Tōhoku Baseball Fans Get a Champion Team to Call Their Own

Jason Coskrey [Profile]

[2013.11.27] Read in: 日本語 | 简体字 | 繁體字 | ESPAÑOL |

On November 3, the Tōhoku Rakuten Golden Eagles won game 7 of the Japan Series to stand atop the Japanese baseball world for the first time. Their victory has meant more to residents of Tōhoku than simply a successful run for a corporate-sponsored team, though. Jason Coskrey looks at the regional bonds the team has forged since its 2004 launch.

The North Rejoices in Its Team

In the weeks since the Tōhoku Rakuten Golden Eagles beat the Yomiuri Giants to win their first Japan Series, people have flocked to Marty Kuehnert—the team’s first general manager and still a senior advisor—to offer their congratulations when they see him walking his dog, Cody, in the morning, or otherwise out and about in Sendai.

It’s been the same for many who have a connection to the Eagles, either presently or in the past. They’ve been inundated with an outpouring of gratitude by Tōhoku residents who’ve been on cloud nine from the moment Eagles ace Tanaka Masahiro slipped a forkball past Yano Kenji for the final strikeout of the Japan Series.

“Anybody that’s had any association with the team, no matter how long ago it’s been now, we’re all being congratulated,” said Kuehnert. “That shows you how excited everybody is. It’s really an important part of their lives.”

Putting Down Strong Roots

That excitement is generated from a link between the Eagles and Tōhoku that’s perhaps stronger than those the other 11 Nippon Professional Baseball teams share with their respective prefectures.

The Rakuten franchise was established in the region in 2004—rising from the ashes of the Kintetsu Buffaloes–Orix BlueWave merger that birthed the Orix Buffaloes—and tried to foster an immediate connection by placing “Tōhoku” prominently in the team name.

At the time, many NPB teams, used as outsized advertising vehicles, were named only after their parent companies. The marketing success of soccer’s J. League, which eschewed corporate names in favor of regional monikers, has likely helped to reverse that trend somewhat in recent years.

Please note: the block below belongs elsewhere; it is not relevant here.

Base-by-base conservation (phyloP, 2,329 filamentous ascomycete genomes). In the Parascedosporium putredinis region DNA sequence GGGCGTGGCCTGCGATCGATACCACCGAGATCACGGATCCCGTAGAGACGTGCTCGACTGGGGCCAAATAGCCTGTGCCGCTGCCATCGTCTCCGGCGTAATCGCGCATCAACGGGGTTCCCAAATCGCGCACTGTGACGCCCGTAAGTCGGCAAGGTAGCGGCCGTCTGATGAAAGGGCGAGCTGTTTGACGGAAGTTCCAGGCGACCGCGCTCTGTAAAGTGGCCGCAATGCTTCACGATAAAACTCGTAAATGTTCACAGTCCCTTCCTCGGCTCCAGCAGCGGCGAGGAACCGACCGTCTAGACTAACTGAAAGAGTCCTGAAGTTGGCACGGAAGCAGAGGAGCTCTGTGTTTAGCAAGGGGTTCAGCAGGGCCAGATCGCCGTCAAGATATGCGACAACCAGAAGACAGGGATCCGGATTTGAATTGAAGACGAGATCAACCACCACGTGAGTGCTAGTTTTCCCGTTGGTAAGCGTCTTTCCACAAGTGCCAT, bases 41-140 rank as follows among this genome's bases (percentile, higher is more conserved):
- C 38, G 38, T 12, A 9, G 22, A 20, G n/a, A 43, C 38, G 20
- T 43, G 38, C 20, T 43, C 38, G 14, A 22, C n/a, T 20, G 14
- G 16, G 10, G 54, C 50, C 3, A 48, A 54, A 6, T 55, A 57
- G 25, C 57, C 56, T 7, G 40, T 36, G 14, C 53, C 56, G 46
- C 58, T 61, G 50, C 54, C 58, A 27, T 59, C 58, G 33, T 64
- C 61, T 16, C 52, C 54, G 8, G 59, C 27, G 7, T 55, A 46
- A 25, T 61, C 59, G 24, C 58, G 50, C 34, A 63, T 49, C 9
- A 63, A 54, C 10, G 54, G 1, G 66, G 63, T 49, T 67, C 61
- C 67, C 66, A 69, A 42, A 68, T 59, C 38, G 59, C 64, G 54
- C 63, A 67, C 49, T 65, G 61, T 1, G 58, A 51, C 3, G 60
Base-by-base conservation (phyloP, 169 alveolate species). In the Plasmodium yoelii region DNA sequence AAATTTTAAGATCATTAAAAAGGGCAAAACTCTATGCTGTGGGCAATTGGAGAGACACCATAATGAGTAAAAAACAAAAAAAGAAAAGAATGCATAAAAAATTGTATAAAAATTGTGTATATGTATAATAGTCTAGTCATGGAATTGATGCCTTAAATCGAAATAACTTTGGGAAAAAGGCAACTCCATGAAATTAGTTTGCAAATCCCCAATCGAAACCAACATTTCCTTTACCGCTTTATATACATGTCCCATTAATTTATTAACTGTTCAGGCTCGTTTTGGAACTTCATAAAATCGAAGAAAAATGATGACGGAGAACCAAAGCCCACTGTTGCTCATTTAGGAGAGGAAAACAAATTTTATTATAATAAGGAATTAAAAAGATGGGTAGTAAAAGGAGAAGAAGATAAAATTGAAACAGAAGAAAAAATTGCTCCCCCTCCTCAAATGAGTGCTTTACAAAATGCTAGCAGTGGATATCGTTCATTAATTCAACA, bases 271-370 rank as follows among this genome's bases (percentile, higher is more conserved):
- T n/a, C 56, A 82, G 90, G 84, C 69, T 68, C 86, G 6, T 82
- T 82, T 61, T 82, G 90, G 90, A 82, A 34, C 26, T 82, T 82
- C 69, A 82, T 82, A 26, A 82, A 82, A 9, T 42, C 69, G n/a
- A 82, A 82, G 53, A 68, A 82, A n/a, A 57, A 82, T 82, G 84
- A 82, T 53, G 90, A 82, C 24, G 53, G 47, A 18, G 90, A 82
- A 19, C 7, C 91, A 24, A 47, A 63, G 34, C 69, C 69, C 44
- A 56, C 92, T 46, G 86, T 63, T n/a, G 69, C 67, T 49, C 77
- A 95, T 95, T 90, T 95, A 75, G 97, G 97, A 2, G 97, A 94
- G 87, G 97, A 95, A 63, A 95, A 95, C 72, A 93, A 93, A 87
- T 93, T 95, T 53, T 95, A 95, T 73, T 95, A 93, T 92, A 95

“Miyagi Prefecture is relatively small population-wise,” Kuehnert said. “Really, if you don’t claim the entire population of Tōhoku, you just don’t have a big enough population base to support a team. It was our intention from a marketing standpoint to embrace the entire six-prefecture Tōhoku region.

“I think they all wanted a team too, so they embraced us. It was a win-win. But there is a strong Tōhoku color. Actually, one of the songs the fans sing regularly out in the left-field stands is a chant where they call our team the ‘Tōhoku Golden Eagles.’ They drop the ‘Rakuten.’

“From Rakuten’s standpoint, there’s still interest in getting the advertising value for the company. I’m sure that was a big part in [owner Mikitani Hiroshi’s] idea of buying the team. But the fans really identify us as their team.”

Through Hard Times to Reach the Top

Eagles fans have stood with the team through far more valleys than hills over the past nine years, so this season’s success has really resonated throughout Tōhoku.

“They’ve been ecstatic,” Kuehnert said. “When we came to Sendai at the end of 2004, and had our first season in 2005, I think the people of Sendai and Miyagi Prefecture, Tōhoku in general, probably had a little bit of a complex of being perceived as country folks. Inaka-mono.

“For Sendai to get a team . . . they were proud in 2005. That meant they were a big city now. They were one of the big boys.”

The bond was only strengthened in the aftermath of the 2011 Great East Japan Earthquake and tsunami.

Eagles players visited disaster areas, and Mikitani, among his various donations, placed flat-screen televisions in evacuation centers so displaced fans could follow the team and regain a sense of normalcy, even for a short time.

“It left an indelible impression on these guys’ minds,” Kuehnert said. “It’s not as if they came back here and didn’t go see what had happened. They saw it right away. I’m sure all of them just can’t forget it. I think all of them genuinely feel that they’re playing for the people of Tōhoku.”

For residents who have gone through so much in the past few years, the team’s rise, however trivial in the big picture, was something positive they could rally around.

“It really is nice for the people up here who are still going through trials and tribulations,” Kuehnert said. “They’re going to be in temporary housing for years and years. For those people especially, we’re all happy. It really gave them something to cheer them up and cheer for. So all of us are happy that happened.”

(Originally written in English on November 25, 2013. Title photograph: Tanaka Masahiro and other Rakuten players wave to fans during the November 24 victory parade in Sendai. Photo by Sankei Shimbun.)

  • [2013.11.27]

Sportswriter for the Japan Times since 2007. After graduating from the University of Alabama-Birmingham he wrote for the Marietta Daily Journal in Georgia. Today he writes mainly about Nippon Professional Baseball while covering some other sports. He is on Twitter at @jcoskrey; read his Japan Times work here.

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